The Church Committee concluded that these activities made the intelligence community a secret government that was illegal, unethical, and improper and did not reflect the people or the nation of America.
Secret intelligence actions were used to disrupt, harass, and destroy domestic law-abiding citizens and groups. At the time, people were spied on with excessive intrusion with the methods being illegal. In addition, the intelligence agencies carried out secret infiltration and surveillance activities of lawful groups, with mail being illegally opened (McCarthy, 2009). The recommendations to establish the FISA court and Foreign Intelligence Surveillance Act of 1978 have failed following the aftermath of 9/11. Current intelligence agencies are once more intractable as they carry out the decisions of the executive branch of government and legislator (McCarthy, 2009). Like intelligence activities under the rule of President Nixon, intelligence agencies have searched, arrested, and detained many legal citizens and groups in the name of counter-terrorism measures. The CIA has spread its surveillance operations in nations considered terrorism strongholds like Iraq, Afghanistan, Somalia, and Libya and made numerous arrests. Unlawful surveillance, searches of personal communication and arrests have led to unlawful detention of people considered as threats to national security at Guantanamo. The Church Committee also found that the congressional was given misleading and incomplete intelligence reports on subjects of national security by intelligence agencies like anti-Vietnam war protests and Civil Rights Movement were being controlled from overseas (McCarthy, 2009). As a result, intelligence agencies provided false information to President Nixon's administration leading to unlawful acts like intelligence spy activities on political opponents, assassination plots on foreign leaders like Fidel Castro and the use of Mafia efforts. The CIA was also instrumental in overthrowing Chile's democratic elected government.
Despite these findings, and the resulting changes, intelligence agency activities did not change. The U.S. intelligence community after 9/11 continued to operate under false assumptions and misleading intelligence reports that contravened the FISA court. President Bush's administration led the war in Iraq under intelligence reports of terrorist activities. The invasion continued under intelligence reports of the existence of weapons of mass destruction and ongoing WMD programs. The congressional committee inquiries after 2003 reveal that intelligence agencies made inaccurate analysis of Iraq's WMD programs. Secondly, the administration, especially that at the defense department augmented federal intelligence gathering and analysis methods. The investigation reports identify a support for the administration's invasion by the CIA and FBI to find evidence of a working relationship between Al-Qaida and Iraq, and the existence of active chemicals, nuclear and biological weapon programs in Iraq (McCarthy, 2009). This is evidence that intelligence agencies in America are intractable, even after the numerous congressional recommendations after Church Committee's recommendations. It is evident that Bush's administration like President Nixon's administration did not rely on established methods of intelligence analysis in WMD programs in Iraq and links with Al-Qaida. The lack of evidence indicates the result to supplementing, circumventing, and revisiting standard procedures of intelligence agencies to achieve regime change in Iraq (McCarthy, 2009). As a result, Bush's administration resulted to use all available raw evidence on Iraq to support the case against Saddam Hussein and find legitimate reasons for military action in Iraq.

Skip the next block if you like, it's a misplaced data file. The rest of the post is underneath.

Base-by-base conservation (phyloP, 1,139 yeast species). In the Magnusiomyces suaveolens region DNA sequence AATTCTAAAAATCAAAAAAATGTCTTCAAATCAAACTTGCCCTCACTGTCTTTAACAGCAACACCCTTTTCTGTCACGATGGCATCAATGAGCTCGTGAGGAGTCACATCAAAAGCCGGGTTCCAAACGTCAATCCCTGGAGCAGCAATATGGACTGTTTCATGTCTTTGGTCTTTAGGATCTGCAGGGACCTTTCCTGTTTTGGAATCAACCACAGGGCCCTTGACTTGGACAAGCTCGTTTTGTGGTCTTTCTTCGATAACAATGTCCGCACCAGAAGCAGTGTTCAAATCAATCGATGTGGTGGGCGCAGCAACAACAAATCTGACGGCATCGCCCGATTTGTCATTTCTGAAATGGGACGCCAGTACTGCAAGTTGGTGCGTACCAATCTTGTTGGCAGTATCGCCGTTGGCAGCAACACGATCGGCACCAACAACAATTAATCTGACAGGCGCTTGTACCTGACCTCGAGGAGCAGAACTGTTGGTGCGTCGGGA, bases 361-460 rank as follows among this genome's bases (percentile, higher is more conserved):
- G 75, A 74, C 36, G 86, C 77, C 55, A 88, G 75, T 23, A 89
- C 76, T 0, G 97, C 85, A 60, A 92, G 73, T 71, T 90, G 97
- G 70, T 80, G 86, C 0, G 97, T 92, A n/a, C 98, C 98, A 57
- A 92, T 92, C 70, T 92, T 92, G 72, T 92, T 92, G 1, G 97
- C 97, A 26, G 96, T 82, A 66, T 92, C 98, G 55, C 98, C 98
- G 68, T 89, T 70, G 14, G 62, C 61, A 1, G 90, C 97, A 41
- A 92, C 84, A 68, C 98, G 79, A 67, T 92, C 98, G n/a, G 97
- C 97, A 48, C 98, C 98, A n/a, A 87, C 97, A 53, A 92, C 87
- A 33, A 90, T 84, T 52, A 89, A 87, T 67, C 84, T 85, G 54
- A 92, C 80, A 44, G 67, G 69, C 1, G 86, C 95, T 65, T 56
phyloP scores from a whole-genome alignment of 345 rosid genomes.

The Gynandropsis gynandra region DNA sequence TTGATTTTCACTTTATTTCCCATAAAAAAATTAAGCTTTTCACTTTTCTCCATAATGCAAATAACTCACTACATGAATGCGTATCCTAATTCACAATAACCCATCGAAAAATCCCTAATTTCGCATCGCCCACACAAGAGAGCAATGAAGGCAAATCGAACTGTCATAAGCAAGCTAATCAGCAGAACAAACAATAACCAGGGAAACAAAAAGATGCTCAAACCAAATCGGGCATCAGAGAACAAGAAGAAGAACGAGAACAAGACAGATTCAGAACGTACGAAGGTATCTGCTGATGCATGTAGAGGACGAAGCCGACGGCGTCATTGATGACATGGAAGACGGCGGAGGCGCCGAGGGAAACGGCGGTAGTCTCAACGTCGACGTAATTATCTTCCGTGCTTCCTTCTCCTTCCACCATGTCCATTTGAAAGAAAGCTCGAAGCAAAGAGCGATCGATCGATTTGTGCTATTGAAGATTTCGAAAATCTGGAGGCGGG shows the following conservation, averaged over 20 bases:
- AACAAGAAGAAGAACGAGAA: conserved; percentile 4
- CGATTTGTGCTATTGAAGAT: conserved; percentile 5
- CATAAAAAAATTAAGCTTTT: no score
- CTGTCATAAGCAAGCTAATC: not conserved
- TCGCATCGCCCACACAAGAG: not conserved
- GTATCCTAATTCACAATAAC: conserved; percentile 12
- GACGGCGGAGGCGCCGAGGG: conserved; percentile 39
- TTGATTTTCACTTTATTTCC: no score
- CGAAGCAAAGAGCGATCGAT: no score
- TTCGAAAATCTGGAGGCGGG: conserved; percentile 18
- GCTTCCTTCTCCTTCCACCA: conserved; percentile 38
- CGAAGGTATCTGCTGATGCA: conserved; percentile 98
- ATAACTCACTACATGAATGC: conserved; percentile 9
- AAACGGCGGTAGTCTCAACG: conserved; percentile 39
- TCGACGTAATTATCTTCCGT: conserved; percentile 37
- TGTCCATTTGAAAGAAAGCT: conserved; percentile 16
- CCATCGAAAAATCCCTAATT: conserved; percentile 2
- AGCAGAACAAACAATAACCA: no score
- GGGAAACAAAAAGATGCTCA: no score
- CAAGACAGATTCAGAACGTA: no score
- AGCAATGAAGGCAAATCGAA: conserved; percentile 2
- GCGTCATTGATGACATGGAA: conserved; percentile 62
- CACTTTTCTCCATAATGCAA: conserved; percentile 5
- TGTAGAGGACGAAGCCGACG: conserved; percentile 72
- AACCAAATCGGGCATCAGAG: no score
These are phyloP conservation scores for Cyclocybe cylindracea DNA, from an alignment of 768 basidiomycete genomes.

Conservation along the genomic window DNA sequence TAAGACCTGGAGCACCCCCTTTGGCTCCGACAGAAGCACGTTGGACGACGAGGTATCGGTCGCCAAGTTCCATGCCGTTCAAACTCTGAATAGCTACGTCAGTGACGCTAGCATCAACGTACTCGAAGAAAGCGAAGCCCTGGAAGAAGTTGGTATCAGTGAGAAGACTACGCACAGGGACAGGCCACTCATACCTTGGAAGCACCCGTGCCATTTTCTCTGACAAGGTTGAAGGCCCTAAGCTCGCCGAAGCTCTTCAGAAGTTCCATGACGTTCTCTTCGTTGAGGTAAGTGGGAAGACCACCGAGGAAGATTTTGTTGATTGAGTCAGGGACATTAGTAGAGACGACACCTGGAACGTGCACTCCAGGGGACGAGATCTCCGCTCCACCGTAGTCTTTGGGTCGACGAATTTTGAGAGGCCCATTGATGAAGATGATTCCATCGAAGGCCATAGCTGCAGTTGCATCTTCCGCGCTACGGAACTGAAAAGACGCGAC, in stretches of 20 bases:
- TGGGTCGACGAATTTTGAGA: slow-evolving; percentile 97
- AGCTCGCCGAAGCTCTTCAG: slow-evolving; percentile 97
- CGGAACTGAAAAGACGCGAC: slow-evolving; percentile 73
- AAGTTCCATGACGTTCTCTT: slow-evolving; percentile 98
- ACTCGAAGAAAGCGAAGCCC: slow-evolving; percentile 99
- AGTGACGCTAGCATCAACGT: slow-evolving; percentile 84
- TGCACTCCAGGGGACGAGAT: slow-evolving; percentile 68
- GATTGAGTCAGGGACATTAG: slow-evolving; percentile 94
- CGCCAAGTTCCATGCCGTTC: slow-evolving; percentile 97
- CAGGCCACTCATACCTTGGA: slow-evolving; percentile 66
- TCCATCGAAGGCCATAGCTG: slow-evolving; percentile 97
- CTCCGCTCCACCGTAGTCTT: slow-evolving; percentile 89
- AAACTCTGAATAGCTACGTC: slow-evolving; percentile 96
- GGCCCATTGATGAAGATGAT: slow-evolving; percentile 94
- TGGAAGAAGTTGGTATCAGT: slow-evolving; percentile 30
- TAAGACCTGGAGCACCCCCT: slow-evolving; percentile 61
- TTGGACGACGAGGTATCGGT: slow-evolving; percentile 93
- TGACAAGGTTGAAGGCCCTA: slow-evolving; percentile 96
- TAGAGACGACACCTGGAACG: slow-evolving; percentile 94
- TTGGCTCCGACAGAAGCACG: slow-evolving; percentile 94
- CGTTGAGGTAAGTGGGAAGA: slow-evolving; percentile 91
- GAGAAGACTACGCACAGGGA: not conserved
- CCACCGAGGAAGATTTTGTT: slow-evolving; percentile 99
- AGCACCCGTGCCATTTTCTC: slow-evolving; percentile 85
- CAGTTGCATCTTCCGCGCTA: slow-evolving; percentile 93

It is apparent that the administration sought to find evidence of WMD programs in Iraq immediately after invading the nation with the aim of protecting existing UNSC resolutions. Moreover, the administration sought to use intelligence agencies especially the CIA to find evidence of Iraq's participation in 9/11 attacks, immediately after the attacks. This was the basis of Rumsfeld's instructions to intelligence agencies to get "best info fast" on the 9/11 attacks, and to judge if the evidence was worthy for America to go after Baghdad (McCarthy, 2009). Intelligence agencies were involved in the attack of Iraq after 9/11 as Wolfowitz's made a request to James Woolsey, the former CIA director and Defense Policy Board member to find evidence of Iraq's involvement in the attacks. Such a request saw new intelligence analysis activities taking place in the Pentagon officer under Douglas Feith, the Secretary of Defense for Policy after 9/11 (McCarthy, 2009). Feith was senior of all four under secretaries of defense, and a protege of Richard Perle, and the third in command to Donald Rumsfeld, the Secretary of Defense and Paul Wolfowitz his Secretary. Feith supported the war on terror and on Iraq, consequently, leading to intelligence activities authorized by the Pentagon.